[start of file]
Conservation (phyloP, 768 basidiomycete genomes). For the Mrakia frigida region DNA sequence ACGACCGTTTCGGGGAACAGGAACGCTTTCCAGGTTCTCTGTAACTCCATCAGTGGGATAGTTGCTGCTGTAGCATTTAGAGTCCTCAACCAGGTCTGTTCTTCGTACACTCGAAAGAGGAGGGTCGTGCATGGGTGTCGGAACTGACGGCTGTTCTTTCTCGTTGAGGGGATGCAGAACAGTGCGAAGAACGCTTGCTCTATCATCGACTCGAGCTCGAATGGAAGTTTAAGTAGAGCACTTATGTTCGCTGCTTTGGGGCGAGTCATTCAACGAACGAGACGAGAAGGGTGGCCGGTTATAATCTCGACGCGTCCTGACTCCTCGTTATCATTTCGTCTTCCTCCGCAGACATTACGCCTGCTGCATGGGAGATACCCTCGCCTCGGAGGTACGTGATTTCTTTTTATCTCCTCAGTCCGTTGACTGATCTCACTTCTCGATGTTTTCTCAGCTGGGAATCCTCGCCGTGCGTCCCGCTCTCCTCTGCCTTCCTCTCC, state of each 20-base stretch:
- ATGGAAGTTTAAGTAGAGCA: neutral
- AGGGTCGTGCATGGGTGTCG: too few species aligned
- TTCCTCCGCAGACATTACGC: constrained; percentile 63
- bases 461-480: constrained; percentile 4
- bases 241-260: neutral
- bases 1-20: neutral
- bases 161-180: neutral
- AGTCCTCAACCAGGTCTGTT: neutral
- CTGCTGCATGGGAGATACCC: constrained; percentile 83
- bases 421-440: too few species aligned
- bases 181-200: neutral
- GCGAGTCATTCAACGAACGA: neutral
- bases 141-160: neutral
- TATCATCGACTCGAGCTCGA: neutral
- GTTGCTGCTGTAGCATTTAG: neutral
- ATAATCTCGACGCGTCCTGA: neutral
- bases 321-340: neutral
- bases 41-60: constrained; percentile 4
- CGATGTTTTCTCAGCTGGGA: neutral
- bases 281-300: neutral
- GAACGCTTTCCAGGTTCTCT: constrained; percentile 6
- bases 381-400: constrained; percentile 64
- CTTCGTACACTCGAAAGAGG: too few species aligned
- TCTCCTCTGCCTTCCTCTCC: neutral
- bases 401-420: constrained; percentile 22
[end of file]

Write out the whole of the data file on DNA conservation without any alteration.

Conservation (phyloP, 768 basidiomycete genomes). For the Mrakia frigida region DNA sequence ACGACCGTTTCGGGGAACAGGAACGCTTTCCAGGTTCTCTGTAACTCCATCAGTGGGATAGTTGCTGCTGTAGCATTTAGAGTCCTCAACCAGGTCTGTTCTTCGTACACTCGAAAGAGGAGGGTCGTGCATGGGTGTCGGAACTGACGGCTGTTCTTTCTCGTTGAGGGGATGCAGAACAGTGCGAAGAACGCTTGCTCTATCATCGACTCGAGCTCGAATGGAAGTTTAAGTAGAGCACTTATGTTCGCTGCTTTGGGGCGAGTCATTCAACGAACGAGACGAGAAGGGTGGCCGGTTATAATCTCGACGCGTCCTGACTCCTCGTTATCATTTCGTCTTCCTCCGCAGACATTACGCCTGCTGCATGGGAGATACCCTCGCCTCGGAGGTACGTGATTTCTTTTTATCTCCTCAGTCCGTTGACTGATCTCACTTCTCGATGTTTTCTCAGCTGGGAATCCTCGCCGTGCGTCCCGCTCTCCTCTGCCTTCCTCTCC, state of each 20-base stretch:
- ATGGAAGTTTAAGTAGAGCA: neutral
- AGGGTCGTGCATGGGTGTCG: too few species aligned
- TTCCTCCGCAGACATTACGC: constrained; percentile 63
- bases 461-480: constrained; percentile 4
- bases 241-260: neutral
- bases 1-20: neutral
- bases 161-180: neutral
- AGTCCTCAACCAGGTCTGTT: neutral
- CTGCTGCATGGGAGATACCC: constrained; percentile 83
- bases 421-440: too few species aligned
- bases 181-200: neutral
- GCGAGTCATTCAACGAACGA: neutral
- bases 141-160: neutral
- TATCATCGACTCGAGCTCGA: neutral
- GTTGCTGCTGTAGCATTTAG: neutral
- ATAATCTCGACGCGTCCTGA: neutral
- bases 321-340: neutral
- bases 41-60: constrained; percentile 4
- CGATGTTTTCTCAGCTGGGA: neutral
- bases 281-300: neutral
- GAACGCTTTCCAGGTTCTCT: constrained; percentile 6
- bases 381-400: constrained; percentile 64
- CTTCGTACACTCGAAAGAGG: too few species aligned
- TCTCCTCTGCCTTCCTCTCC: neutral
- bases 401-420: constrained; percentile 22